Minimum Viable AWES

(04/19/2014 Note: Rotary Lift may be even more attractive option for minimum viable AWES.)

An airborne wind energy system (AWES) with a fast motion transfer having a tether and a separate motion transfer belt is more complex than an AWES with a tether only.  Therefore, aspects of an optimal design of AWES with a tether only are discussed below.  The motivation is to develop a minimum viable AWES — an airborne wind energy system that has just marginally lower levelized cost of energy (LCOE) than a conventional wind turbine with the same power, in at least some locations.  After the initial commercial success, this AWES will be optimized further for even lower costs.  Eventually, the development will lead to AWES with a fast motion transfer having LCOE below that of natural gas plants and other power sources.  It is expected that the first minimum viable AWES will have nominal power of 1.5-2 MW and will easily scale to 10-20 MW.  Several choices are available in design of this minimum viable AWES.

Minimum Viable AWES

1.      Ground Generator

Its alternative—an onboard generator—is proven feasible, in principle.  Nevertheless, it presents a number of problems compared with a ground generator:

a)      the onboard generator must be proprietary and is expensive;

b)      the onboard generator makes the wing heavy;

c)      a conducting wire in the tether makes the tether heavy;

d)      because of its heavy weight, the system stops producing power and starts drawing power to stay aloft in light winds, increasing power production intermittency;

e)      the heavy wing together with the heavy tether present a danger for whatever is below them (cars, agricultural machines, buildings, boats, etc.); and

f)       a wing crash means loss of the whole system, so the wing must have aircraft grade reliability, with accompanying costs.

Thus, a ground generator is a clear choice.

2.      Single Wing

Multiple wing systems might have their advantages, but a single wing system must be chosen for the sake of simplicity.

3.      Single Tether

Some AWES prototypes control the wing through two or even three tethers, pulled from the ground.  Multiple tethers increase the tether’s drag, and the tether’s drag frequently exceeds the wing’s drag even for a single tether.  Another problem is that multiple tethers would rub each other in the air and fray.  Of course, a kite attached with a single tether would require a kite steering unit (KSU).  Single tether also allows wing trajectories other than a figure eight, like a flattened circle.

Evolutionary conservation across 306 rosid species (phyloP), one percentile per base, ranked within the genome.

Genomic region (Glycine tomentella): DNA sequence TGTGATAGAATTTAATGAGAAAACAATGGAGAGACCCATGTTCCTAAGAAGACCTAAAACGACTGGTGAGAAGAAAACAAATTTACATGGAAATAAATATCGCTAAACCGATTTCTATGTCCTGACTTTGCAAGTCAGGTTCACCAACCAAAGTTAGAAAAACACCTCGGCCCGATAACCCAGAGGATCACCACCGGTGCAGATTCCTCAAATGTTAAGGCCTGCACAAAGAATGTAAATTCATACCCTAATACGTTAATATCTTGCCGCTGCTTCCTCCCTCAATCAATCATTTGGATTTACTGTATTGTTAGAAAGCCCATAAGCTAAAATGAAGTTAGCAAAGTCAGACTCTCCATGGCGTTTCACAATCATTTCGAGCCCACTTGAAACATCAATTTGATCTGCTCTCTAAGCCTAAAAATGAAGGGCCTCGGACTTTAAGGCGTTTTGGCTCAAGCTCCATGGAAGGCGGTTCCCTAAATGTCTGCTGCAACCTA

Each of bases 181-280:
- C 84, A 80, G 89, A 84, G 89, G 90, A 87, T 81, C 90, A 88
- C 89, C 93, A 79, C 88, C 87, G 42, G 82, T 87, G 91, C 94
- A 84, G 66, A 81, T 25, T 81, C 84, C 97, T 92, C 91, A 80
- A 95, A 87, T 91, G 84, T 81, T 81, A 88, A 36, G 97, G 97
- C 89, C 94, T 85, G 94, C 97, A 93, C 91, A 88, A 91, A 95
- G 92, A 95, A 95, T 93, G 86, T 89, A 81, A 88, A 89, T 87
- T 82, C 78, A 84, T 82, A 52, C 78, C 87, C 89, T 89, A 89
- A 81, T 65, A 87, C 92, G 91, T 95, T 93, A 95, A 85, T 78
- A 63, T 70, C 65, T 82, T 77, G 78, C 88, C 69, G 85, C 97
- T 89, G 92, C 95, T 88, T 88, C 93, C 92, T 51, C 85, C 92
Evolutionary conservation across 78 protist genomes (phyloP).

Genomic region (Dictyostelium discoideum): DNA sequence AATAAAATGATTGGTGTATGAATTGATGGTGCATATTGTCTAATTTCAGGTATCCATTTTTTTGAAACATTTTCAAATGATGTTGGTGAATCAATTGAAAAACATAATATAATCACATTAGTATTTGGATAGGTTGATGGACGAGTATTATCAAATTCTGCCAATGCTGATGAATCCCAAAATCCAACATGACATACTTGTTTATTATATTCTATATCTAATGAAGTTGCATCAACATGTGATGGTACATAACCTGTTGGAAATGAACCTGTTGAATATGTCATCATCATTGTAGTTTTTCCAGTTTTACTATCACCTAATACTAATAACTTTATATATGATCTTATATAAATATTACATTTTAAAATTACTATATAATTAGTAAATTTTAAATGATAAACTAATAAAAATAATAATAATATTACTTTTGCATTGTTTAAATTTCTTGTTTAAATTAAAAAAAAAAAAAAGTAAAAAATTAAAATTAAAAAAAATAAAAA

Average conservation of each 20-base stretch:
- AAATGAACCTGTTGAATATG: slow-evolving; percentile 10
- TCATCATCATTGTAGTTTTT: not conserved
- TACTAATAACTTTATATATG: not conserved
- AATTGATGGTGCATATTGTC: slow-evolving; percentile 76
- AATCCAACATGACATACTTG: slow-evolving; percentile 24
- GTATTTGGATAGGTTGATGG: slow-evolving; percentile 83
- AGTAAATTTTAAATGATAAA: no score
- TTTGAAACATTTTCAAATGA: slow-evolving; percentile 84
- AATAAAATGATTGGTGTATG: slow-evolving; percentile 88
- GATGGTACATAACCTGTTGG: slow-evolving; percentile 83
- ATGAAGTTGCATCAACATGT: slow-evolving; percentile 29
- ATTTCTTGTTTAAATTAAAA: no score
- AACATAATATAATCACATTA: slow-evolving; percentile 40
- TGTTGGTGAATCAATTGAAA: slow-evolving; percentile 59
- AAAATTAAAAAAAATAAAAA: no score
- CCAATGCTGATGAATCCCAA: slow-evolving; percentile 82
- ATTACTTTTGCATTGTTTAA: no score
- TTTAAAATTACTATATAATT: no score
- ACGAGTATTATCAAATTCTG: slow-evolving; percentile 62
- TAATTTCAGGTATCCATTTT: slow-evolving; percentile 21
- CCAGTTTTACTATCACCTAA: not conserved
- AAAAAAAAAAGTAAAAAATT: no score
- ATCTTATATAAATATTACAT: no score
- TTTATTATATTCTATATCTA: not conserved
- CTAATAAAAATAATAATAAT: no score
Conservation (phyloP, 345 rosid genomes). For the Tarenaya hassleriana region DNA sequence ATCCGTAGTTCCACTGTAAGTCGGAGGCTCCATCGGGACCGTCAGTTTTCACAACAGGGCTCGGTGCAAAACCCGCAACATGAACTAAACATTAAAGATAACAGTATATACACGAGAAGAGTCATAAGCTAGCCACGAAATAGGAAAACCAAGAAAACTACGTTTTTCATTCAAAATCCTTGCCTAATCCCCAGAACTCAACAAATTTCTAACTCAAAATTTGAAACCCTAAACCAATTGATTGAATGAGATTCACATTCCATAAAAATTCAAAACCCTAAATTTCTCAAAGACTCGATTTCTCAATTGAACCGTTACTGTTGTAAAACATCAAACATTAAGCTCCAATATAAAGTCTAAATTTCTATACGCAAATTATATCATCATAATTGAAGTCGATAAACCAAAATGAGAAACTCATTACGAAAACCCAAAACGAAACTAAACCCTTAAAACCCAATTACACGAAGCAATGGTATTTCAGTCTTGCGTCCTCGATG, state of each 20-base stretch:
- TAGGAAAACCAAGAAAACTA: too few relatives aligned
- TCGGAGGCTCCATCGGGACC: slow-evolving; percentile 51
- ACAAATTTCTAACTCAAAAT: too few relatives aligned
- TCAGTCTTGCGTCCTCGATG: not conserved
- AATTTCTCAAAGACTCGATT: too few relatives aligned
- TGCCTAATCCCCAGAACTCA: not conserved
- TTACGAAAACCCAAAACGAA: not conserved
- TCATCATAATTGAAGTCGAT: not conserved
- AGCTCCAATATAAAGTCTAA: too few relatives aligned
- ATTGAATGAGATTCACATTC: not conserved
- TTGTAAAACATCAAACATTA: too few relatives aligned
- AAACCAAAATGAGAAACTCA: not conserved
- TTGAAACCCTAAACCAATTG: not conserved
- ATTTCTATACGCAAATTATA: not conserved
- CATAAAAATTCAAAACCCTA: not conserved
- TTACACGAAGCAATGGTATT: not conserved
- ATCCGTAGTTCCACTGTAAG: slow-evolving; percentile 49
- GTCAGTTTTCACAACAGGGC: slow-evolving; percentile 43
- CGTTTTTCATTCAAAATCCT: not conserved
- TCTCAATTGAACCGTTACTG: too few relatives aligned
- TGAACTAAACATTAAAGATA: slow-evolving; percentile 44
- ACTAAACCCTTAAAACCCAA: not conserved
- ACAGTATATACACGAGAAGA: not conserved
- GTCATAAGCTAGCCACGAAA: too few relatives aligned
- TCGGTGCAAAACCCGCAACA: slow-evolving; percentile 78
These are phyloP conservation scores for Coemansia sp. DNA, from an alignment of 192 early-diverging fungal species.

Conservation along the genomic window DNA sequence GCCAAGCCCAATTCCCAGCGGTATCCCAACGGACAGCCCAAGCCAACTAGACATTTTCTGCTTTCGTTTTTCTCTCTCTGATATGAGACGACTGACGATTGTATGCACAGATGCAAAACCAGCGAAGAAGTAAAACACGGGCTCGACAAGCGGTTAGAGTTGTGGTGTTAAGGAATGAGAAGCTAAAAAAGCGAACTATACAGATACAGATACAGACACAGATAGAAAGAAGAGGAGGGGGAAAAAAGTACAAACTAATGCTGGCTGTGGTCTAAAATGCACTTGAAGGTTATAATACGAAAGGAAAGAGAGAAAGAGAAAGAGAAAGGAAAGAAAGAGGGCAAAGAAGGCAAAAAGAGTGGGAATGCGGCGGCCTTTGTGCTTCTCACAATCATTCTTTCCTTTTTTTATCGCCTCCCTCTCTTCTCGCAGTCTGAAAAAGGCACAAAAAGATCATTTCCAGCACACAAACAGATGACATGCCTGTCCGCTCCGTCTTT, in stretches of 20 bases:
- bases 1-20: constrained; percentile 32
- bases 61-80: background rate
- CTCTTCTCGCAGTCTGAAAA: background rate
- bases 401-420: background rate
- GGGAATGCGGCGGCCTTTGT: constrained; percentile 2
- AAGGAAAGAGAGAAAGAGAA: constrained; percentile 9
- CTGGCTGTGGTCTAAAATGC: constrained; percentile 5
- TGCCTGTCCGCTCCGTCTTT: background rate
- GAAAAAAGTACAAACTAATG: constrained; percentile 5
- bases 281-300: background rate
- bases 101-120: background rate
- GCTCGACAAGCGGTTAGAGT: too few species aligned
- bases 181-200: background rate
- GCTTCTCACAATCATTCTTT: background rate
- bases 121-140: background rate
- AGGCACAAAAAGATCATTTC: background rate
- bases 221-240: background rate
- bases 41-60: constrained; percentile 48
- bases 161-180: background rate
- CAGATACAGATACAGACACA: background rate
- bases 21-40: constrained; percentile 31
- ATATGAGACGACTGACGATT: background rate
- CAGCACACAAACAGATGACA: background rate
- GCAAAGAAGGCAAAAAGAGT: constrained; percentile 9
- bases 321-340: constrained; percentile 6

4.      Wing Type: Rigid (glider) vs Flexible (kite)

This question is open.  Both types can be used, and neither of them has a clear advantage.

Parameter \ Wing Type

Rigid Wing

Flexible Wing

Cost

Higher

Lower

Longevity

High

Unknown

Glide ratio estimate

12 (better)

6 (worse)

Safety on crash

Unsafe

Safe

Wing restoration on crash

Unlikely

Likely

Aerodynamic stability

Stable

Varies

Flyback maneuver

Easy

Difficult

Control actuators

Plane-like (more available)

KSU + lines (less available)

Launch & landing

Varies

Varies

Glide ratio incorporates both wing and tether drag.  The tether drag eliminates most of the rigid wing’s advantage in lift/drag ratio.  An aerodynamically streamlined tether can eliminate most of the tether drag, but such tethers exist only on the drawing boards.  While the rigid wing is less safe for objects on the ground than a flexible wing, it is still much safer than a wing of any kind with onboard generators.

It should be noted that there are multiple kinds of the kite wing, and some companies (like TwingTec, Switzerland) propose specialized AWES wings that do not fall into either of these categories.

5.      Belt & Sprocket for Higher Angular Speed

Using a drum from which the tether reels off to convert motion of the tether into rotation does not scale.  Instead, it is better to attach a flat perforated belt to the lower end of the tether and let the belt rotate a sprocket of as small a diameter as possible.  The smaller the diameter of the sprocket is, the higher the angular speed of the sprocket.  The system might still need a gearbox but with lower torque and lower ratios.  The belt drum is still present, but it is not subjected to large forces.

AWES Ground Assembly Details